Based on the oral argument, the Justices seem poised to say yes. This would be the right result: Abercrombie perceived Elauf’s headscarf to have religious significance and then acted on this perception by downgrading—on the basis of the headscarf alone—Elauf’s interview score such that she would not be recommended for a position.

Make no mistake: This case is not only about discrimination, but also about employers’ attempts to use dress codes as a mechanism to regulate, and minimize, the presence of the visibly religious in our public spaces. The Justices should not miss the opportunity to reject such appearance-based social engineering. Here are four things they could say about dress codes and the outwardly religious.

First, the Court should repudiate Abercrombie’s claim that it did not discriminate because Elauf was subject to a “neutral” dress code that applies to all applicants who would be in public view. Abercrombie’s counsel said the company would have refused to hire any applicant who did not comply with the dress code, whether they had on a “headscarf,” “baseball cap,” “helmet,” or any other headgear.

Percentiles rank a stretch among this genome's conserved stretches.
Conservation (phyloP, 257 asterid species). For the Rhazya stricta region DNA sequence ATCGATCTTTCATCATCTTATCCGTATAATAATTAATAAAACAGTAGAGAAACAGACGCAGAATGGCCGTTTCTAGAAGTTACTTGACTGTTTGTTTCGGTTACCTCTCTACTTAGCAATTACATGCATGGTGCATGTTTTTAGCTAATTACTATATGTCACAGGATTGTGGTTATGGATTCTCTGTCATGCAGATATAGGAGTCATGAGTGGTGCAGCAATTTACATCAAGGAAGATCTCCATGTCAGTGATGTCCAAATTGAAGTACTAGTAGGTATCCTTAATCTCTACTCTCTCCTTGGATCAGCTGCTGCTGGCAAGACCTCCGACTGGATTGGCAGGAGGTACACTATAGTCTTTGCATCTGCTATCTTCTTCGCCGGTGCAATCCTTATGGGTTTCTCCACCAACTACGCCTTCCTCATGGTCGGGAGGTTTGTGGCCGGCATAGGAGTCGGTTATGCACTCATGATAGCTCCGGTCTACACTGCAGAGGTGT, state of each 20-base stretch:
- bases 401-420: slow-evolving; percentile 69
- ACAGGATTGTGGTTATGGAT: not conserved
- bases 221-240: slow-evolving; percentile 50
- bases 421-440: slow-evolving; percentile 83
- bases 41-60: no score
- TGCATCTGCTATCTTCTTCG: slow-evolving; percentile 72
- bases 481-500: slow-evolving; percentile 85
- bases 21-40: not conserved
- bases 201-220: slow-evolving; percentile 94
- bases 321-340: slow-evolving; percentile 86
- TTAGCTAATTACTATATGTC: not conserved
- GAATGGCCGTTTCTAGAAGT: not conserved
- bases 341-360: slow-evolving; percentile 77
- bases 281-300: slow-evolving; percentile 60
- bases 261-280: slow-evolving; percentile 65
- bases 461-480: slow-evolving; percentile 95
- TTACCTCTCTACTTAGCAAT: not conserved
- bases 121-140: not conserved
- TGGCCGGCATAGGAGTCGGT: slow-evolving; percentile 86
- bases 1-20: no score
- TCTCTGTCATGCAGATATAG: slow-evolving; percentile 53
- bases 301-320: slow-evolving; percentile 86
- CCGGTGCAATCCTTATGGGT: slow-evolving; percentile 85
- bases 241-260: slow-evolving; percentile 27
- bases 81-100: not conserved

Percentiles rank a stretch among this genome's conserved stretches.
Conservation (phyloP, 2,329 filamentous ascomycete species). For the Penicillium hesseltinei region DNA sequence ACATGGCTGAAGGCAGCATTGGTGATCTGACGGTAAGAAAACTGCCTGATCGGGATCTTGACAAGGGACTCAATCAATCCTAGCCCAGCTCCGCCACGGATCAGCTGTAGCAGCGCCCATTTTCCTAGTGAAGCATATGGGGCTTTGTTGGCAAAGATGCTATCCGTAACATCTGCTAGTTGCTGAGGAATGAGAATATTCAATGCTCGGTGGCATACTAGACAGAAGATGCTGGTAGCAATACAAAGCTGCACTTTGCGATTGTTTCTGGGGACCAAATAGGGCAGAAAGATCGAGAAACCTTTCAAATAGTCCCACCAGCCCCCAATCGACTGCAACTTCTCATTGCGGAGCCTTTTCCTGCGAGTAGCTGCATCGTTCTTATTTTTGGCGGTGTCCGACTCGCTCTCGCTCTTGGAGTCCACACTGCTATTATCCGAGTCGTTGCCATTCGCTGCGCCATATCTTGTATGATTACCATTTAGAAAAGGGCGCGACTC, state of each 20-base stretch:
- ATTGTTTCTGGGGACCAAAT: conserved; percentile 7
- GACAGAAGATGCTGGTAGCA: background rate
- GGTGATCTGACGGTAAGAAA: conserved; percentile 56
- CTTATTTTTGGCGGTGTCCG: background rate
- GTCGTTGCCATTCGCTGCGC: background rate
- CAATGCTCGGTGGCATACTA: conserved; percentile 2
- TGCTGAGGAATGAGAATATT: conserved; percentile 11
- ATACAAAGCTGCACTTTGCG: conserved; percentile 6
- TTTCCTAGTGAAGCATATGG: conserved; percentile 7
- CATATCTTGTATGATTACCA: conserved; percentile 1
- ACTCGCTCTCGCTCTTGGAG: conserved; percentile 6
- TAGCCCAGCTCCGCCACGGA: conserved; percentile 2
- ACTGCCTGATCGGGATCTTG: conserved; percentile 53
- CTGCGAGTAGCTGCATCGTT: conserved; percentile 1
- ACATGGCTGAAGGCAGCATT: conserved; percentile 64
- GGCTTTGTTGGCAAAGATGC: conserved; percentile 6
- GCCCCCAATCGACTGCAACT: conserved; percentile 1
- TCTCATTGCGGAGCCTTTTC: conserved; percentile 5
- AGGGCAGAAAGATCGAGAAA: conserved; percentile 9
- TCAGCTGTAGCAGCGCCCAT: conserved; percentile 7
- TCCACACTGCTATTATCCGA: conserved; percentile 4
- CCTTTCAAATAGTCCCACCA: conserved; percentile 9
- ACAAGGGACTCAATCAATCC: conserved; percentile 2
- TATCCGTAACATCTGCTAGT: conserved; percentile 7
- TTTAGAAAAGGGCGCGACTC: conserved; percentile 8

But Title VII specifically requires employers to accommodate an individual who cannot, for a religious reason, comply with a generally applicable policy, unless doing so would present an undue hardship. Accordingly, as Chief Justice John G. Roberts said, the question under Title VII is not whether are you “treating everybody the same,” because Title VII imposes on employers “an obligation to accommodate people with particular religious practice or beliefs.”

Similarly, Justice Ruth Bader Ginsburg noted pointedly that Title VII requires employers to “treat people who have religious practice[s] differently.” Employers would have to accommodate a yarmulke, but not a baseball cap, she added. Thus, Abercrombie cannot avoid the charge of employment discrimination by saying it applies its dress code to everyone.

Second, it does not matter that Abercrombie’s dress code is not the product of any hostility towards Muslims or religious applicants generally, or that the dress code instead may be responsive to customer preferences. Similar arguments were made in the civil rights era, particularly as to African-Americans. In one prominent example, the proprietor of a barbeque restaurant in Birmingham, Alabama refused to serve African-Americans inside because doing so would repel white customers. Emphasizing that the decision was about the bottom line and not bias, the proprietor said, “I would refuse to serve a drunken man or a profane man or a colored man or anyone I felt would damage my business.”